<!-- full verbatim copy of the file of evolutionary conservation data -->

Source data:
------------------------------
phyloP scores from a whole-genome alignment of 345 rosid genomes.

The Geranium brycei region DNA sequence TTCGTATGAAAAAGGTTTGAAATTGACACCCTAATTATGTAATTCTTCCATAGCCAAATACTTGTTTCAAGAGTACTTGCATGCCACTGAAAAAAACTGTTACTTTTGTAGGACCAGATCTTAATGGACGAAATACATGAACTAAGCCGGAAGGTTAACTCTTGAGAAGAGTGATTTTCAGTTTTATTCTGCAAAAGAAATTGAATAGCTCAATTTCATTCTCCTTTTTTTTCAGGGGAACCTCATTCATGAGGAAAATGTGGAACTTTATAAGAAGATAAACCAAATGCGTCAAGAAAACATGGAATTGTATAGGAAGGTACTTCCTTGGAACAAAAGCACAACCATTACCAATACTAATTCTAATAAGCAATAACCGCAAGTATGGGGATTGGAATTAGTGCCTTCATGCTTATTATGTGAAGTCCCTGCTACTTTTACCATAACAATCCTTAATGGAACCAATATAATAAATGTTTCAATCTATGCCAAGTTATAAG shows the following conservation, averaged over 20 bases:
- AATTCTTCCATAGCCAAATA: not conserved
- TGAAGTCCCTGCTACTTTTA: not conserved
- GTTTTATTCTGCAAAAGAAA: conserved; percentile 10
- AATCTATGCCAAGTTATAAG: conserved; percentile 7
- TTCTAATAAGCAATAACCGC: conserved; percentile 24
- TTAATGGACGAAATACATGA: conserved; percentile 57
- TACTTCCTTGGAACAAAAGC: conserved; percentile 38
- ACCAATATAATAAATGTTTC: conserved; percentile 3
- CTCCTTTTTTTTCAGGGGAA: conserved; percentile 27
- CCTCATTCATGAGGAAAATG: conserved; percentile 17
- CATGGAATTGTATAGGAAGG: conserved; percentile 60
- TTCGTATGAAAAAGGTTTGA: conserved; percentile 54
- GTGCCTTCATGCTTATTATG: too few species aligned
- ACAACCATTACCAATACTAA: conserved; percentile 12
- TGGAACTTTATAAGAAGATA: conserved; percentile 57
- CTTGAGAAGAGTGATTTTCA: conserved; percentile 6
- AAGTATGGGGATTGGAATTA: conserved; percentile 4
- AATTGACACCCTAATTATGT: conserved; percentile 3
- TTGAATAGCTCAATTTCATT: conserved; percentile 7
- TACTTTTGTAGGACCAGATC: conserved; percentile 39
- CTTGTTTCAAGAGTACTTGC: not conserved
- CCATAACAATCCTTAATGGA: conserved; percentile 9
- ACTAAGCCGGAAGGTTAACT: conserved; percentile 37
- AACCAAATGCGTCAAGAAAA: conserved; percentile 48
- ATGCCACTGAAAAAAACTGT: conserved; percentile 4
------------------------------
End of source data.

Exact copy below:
phyloP scores from a whole-genome alignment of 345 rosid genomes.

The Geranium brycei region DNA sequence TTCGTATGAAAAAGGTTTGAAATTGACACCCTAATTATGTAATTCTTCCATAGCCAAATACTTGTTTCAAGAGTACTTGCATGCCACTGAAAAAAACTGTTACTTTTGTAGGACCAGATCTTAATGGACGAAATACATGAACTAAGCCGGAAGGTTAACTCTTGAGAAGAGTGATTTTCAGTTTTATTCTGCAAAAGAAATTGAATAGCTCAATTTCATTCTCCTTTTTTTTCAGGGGAACCTCATTCATGAGGAAAATGTGGAACTTTATAAGAAGATAAACCAAATGCGTCAAGAAAACATGGAATTGTATAGGAAGGTACTTCCTTGGAACAAAAGCACAACCATTACCAATACTAATTCTAATAAGCAATAACCGCAAGTATGGGGATTGGAATTAGTGCCTTCATGCTTATTATGTGAAGTCCCTGCTACTTTTACCATAACAATCCTTAATGGAACCAATATAATAAATGTTTCAATCTATGCCAAGTTATAAG shows the following conservation, averaged over 20 bases:
- AATTCTTCCATAGCCAAATA: not conserved
- TGAAGTCCCTGCTACTTTTA: not conserved
- GTTTTATTCTGCAAAAGAAA: conserved; percentile 10
- AATCTATGCCAAGTTATAAG: conserved; percentile 7
- TTCTAATAAGCAATAACCGC: conserved; percentile 24
- TTAATGGACGAAATACATGA: conserved; percentile 57
- TACTTCCTTGGAACAAAAGC: conserved; percentile 38
- ACCAATATAATAAATGTTTC: conserved; percentile 3
- CTCCTTTTTTTTCAGGGGAA: conserved; percentile 27
- CCTCATTCATGAGGAAAATG: conserved; percentile 17
- CATGGAATTGTATAGGAAGG: conserved; percentile 60
- TTCGTATGAAAAAGGTTTGA: conserved; percentile 54
- GTGCCTTCATGCTTATTATG: too few species aligned
- ACAACCATTACCAATACTAA: conserved; percentile 12
- TGGAACTTTATAAGAAGATA: conserved; percentile 57
- CTTGAGAAGAGTGATTTTCA: conserved; percentile 6
- AAGTATGGGGATTGGAATTA: conserved; percentile 4
- AATTGACACCCTAATTATGT: conserved; percentile 3
- TTGAATAGCTCAATTTCATT: conserved; percentile 7
- TACTTTTGTAGGACCAGATC: conserved; percentile 39
- CTTGTTTCAAGAGTACTTGC: not conserved
- CCATAACAATCCTTAATGGA: conserved; percentile 9
- ACTAAGCCGGAAGGTTAACT: conserved; percentile 37
- AACCAAATGCGTCAAGAAAA: conserved; percentile 48
- ATGCCACTGAAAAAAACTGT: conserved; percentile 4